The TALIBAN took over Afghanistan in 1996 after a brutal civil war. As TIME noted, in an issue whose cover featured undecided women voters, the ensuing peace was more terrifying than the war.
A band of onetime seminarians and clerics who formed an army just two years ago, the Taliban now control 75% of a country torn by war... In their first week the Taliban shut girls out of schools and ordered women workers from offices and hospitals. At a press conference, two female foreign correspondents were forbidden to ask questions of the Acting Deputy Foreign Minister Shirmohammad Stanekzai, because, according to an aide, he "must not hear their voices" ...Residents of Kabul were generally too cautious to express concern about the Taliban out loud, but they certainly had reason to wonder: at the first Taliban-attended Friday prayer meeting, soldiers forced passersby into mosques at gunpoint. At the Malali High School, Siad Bibi knew that her life had turned a terrible corner. She was a cleaner until the Taliban decreed that she could not leave her house, which is right next door, without her husband, who is old and ill. "Now I have no work. I can't go outside," she says. She adds that the situation is even worse for Kabul's estimated 25,000 widows, now officially jobless. "There were many widows who worked here," she said. "Now they can't leave their homes. I'm so scared."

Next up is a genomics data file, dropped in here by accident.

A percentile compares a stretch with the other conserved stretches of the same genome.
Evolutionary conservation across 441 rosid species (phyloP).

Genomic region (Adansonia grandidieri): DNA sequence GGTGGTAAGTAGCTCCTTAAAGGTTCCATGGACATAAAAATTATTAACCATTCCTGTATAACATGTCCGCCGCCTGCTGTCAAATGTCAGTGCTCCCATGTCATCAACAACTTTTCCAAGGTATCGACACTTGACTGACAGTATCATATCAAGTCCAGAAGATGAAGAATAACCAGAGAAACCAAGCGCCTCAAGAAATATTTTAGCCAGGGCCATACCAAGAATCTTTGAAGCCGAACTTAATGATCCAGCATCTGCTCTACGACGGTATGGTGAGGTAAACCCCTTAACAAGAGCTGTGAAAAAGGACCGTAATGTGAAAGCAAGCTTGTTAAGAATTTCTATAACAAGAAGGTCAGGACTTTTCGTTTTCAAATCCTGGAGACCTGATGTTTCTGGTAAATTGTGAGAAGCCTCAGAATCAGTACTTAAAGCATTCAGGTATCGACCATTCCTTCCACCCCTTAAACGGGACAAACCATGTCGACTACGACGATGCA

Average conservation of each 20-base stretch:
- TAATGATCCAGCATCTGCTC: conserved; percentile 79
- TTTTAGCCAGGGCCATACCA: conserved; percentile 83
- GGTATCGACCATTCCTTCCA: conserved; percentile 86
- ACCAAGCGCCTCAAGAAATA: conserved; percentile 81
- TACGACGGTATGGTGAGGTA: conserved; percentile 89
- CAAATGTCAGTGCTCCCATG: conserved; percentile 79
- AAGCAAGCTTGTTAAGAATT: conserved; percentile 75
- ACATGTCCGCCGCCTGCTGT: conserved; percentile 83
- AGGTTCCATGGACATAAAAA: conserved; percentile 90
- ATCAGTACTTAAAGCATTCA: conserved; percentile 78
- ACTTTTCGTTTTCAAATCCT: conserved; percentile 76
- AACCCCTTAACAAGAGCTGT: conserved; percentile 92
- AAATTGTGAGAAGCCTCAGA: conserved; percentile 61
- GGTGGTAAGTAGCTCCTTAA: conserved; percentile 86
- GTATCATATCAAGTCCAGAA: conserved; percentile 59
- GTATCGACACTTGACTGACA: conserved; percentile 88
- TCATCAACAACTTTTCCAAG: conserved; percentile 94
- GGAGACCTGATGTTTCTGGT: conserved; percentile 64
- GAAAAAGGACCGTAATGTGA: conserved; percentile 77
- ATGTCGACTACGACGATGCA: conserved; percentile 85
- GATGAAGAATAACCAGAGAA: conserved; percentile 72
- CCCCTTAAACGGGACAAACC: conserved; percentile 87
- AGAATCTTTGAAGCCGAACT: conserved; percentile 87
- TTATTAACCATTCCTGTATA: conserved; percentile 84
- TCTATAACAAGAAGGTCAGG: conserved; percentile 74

--TIME, Oct. 14, 1996